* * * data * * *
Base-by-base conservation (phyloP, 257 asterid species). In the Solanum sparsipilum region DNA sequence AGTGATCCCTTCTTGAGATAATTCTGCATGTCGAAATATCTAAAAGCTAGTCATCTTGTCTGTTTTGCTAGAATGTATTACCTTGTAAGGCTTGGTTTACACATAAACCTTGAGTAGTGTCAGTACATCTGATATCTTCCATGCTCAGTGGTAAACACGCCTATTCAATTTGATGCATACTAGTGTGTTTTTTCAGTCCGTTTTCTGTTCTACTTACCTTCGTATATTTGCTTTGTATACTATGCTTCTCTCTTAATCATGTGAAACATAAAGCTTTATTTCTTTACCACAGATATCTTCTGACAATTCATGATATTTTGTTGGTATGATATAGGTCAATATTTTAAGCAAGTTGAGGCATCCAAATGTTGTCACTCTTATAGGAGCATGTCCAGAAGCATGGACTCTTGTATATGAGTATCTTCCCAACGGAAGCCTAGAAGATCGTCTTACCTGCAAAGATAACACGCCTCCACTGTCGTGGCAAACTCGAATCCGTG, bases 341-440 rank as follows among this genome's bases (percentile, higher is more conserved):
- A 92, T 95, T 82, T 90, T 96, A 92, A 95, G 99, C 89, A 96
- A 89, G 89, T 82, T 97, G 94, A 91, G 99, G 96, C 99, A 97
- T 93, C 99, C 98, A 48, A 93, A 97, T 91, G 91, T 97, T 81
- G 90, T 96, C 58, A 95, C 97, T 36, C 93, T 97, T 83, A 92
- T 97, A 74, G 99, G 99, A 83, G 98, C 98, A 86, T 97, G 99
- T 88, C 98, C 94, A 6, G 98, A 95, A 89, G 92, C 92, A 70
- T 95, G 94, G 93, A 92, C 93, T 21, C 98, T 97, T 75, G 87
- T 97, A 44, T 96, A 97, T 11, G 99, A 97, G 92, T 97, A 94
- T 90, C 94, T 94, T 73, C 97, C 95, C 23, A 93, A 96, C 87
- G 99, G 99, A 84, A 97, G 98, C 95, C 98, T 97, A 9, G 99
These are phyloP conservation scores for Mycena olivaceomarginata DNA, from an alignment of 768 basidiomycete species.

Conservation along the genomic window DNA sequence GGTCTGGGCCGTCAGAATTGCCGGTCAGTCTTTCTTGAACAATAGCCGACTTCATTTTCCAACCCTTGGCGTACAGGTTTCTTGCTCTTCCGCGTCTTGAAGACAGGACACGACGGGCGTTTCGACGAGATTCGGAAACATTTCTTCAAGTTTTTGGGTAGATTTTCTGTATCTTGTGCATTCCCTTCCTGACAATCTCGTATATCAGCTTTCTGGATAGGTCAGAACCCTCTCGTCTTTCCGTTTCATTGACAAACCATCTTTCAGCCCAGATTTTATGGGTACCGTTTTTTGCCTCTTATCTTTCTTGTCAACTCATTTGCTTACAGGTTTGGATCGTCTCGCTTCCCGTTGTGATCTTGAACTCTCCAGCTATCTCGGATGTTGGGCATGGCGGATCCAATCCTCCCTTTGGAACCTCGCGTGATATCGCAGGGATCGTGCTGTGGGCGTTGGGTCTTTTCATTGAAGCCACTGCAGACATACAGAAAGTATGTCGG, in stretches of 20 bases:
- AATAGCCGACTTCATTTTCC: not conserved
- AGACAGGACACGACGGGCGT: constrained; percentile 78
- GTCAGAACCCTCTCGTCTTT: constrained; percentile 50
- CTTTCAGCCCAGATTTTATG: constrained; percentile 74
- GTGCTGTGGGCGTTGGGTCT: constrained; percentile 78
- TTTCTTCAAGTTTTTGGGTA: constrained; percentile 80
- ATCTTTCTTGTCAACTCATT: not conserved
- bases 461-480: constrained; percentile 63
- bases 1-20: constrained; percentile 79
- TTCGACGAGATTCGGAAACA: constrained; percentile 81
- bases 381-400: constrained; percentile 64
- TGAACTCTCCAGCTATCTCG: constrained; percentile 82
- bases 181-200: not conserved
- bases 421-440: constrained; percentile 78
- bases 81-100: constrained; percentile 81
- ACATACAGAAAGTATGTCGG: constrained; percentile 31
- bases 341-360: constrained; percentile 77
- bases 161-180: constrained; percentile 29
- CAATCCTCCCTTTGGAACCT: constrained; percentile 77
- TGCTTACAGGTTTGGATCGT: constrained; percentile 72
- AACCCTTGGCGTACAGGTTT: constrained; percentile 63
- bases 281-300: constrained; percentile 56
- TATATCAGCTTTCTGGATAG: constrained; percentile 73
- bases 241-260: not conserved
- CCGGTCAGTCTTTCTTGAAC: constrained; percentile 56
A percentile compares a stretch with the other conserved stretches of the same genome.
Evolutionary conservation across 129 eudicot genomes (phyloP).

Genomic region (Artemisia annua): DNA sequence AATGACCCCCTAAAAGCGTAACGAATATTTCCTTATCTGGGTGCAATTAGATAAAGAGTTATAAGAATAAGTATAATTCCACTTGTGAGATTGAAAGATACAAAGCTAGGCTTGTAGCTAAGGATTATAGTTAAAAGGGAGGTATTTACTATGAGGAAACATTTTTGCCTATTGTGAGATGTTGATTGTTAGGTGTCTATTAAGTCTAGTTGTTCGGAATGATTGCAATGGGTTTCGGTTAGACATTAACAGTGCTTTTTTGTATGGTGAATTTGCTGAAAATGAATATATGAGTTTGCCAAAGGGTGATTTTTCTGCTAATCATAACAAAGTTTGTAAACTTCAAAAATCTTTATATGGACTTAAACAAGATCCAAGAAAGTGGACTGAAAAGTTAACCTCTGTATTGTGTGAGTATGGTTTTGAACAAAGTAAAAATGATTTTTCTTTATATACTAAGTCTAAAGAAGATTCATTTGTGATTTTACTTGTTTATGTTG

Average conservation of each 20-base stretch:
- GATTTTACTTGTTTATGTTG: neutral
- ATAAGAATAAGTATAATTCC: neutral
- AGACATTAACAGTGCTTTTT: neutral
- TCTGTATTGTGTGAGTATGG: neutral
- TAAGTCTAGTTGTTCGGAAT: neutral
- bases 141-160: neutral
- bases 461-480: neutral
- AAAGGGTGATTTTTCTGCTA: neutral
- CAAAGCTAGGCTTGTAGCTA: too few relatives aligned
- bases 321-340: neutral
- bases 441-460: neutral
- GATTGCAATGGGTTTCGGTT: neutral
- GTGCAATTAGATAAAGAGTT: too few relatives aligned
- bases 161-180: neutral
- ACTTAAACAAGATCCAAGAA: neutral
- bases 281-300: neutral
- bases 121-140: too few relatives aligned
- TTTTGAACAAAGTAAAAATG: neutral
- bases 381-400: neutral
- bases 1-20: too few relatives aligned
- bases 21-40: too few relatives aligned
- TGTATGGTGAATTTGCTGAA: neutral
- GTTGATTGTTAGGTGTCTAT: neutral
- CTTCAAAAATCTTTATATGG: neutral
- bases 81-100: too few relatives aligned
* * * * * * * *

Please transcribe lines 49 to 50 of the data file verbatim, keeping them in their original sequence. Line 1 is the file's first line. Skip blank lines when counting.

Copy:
- bases 461-480: neutral
- AAAGGGTGATTTTTCTGCTA: neutral